Nick Clegg and Nigel Farage during the LBC debate on EU membership. Photograph: Getty Images.
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Clegg and Farage both got what they needed out of this debate

Audiences called the debate for Ukip but the Lib Dems are happy to have established their leader as the man who dares defend Britain's EU membership.

The instant YouGov opinion poll of the audience awarded victory to Nigel Farage. 57% thought the Ukip leader performed better; 36% called it for Nick Clegg. The rest didn’t know.

That may well reflect the underlying suspicion of the European Union that seems to be an immovable feature of British public opinion. In that respect, Clegg had the tougher gig in defending the “in” cause – standing up for a proposition endorsed by a despised political establishment. Farage needed to articulate popular resentment of the EU. His strength was in expressing that view with a degree of measured authority. He didn’t, for the most part, come across as foam-flecked maniac. He came close on a couple of occasions. (And his assertion at the end of the debate that the EU has “blood on its hands” in Ukraine stands out as a moment of intellectual depravity. Taking the Kremlin line verbatim is not a good look for any leader of a British political party.)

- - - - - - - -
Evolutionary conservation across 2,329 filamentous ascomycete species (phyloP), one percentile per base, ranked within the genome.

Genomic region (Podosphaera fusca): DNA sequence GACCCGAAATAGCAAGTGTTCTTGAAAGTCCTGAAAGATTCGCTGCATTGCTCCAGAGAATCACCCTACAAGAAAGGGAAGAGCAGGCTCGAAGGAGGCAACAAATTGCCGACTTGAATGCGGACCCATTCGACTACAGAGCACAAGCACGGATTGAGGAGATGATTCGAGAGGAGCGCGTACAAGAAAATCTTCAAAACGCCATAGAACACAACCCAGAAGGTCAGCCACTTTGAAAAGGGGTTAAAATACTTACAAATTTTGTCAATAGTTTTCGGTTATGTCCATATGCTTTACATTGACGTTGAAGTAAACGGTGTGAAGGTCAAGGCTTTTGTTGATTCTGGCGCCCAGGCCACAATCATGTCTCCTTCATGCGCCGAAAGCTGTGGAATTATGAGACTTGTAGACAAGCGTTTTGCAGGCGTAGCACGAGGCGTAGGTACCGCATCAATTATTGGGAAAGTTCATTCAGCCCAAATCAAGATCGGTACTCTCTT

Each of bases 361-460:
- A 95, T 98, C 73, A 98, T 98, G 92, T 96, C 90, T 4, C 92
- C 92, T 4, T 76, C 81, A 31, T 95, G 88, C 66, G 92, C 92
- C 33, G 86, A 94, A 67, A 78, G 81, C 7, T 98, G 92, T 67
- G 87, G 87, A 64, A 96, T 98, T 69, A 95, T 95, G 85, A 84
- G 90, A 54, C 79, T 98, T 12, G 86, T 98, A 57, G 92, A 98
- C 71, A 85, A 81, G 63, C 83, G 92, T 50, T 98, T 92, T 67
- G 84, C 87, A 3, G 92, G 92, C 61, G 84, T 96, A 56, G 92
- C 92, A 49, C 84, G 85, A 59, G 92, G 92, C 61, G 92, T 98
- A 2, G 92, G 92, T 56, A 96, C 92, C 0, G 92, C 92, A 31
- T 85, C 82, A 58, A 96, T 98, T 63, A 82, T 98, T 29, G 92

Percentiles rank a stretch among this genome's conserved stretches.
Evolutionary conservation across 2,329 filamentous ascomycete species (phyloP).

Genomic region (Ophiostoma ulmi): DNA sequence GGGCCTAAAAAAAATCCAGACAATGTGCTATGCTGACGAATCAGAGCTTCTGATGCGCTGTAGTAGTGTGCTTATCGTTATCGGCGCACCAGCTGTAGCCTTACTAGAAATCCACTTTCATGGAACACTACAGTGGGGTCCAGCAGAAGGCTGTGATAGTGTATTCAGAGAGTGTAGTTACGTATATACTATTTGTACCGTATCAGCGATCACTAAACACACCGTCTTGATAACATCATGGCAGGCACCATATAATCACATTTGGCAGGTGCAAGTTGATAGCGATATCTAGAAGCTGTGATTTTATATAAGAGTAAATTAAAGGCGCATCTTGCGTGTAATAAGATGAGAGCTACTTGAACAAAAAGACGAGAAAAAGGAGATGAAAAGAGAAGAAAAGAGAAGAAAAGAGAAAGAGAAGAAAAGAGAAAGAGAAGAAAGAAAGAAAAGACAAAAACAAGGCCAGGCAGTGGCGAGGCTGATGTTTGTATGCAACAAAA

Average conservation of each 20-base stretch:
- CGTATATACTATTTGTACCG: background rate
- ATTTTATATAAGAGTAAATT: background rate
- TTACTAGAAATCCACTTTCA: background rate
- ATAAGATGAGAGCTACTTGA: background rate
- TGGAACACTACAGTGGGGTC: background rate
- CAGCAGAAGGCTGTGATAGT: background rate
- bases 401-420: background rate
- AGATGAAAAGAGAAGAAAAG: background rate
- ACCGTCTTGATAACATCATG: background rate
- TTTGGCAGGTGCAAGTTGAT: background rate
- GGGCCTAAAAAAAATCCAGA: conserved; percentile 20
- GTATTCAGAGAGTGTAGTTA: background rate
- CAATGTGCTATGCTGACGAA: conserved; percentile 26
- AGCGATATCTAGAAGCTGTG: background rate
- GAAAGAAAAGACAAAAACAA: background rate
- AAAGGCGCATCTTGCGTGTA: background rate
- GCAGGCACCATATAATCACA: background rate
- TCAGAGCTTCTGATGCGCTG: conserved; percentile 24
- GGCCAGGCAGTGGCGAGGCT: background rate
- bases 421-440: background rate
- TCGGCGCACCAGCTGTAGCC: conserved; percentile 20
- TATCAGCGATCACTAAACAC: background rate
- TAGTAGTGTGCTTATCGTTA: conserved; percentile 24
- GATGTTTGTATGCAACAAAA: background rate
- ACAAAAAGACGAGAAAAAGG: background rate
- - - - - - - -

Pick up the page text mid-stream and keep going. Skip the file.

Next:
Clegg got off to shaky start. That was chiefly because the first question was the toughest one he had to face – why not have a referendum and why not have one now? Farage won that exchange by making the simple assertion that many pro-Europeans don’t like to ask voters the big question because they are afraid of the answer. And that, of course, is sadly true.

It was only once the Lib Dem leader got into the economic arguments and the question of cross-border policing that he got into his stride. His strategy was to ram home the line that jobs would be at stake if Britain “pulls up the drawbridge” and to keep the debate for the most part technical – his refrain about “sticking to facts” seems deliberately calibrated to steer the conversation away from emotional rhetoric. He knows on that level the pro-EU case is much harder to make in a way that resonates. He allowed himself a touchy-feely excursion on gay marriage and the democratising power of EU enlargement and those were some of his strongest moments.

It seemed to me that, taken as a whole, Clegg had more pace and poise during the debate, while Farage had moments of great effectiveness punctuated by sweaty and intemperate interludes. But the audience verdict was less generous to the deputy Prime Minister.

Still, the Lib Dems I’ve spoken to so far seem genuinely pleased with the outcome. They wryly point out that Clegg hasn’t polled 36% in anything recently, so he goes home a winner in that respect. It is worth noting that in his closing statement, the Lib Dem leader quite explicitly asked pro-Europeans to lend him their votes in May’s European parliamentary election. This, ultimately, is the point of the exercise. His message: you may not like me or the Lib Dems but in this particular race we are the only way to express support for Britain’s EU membership. (I looked into Lib Dem thinking on this point in more detail here.)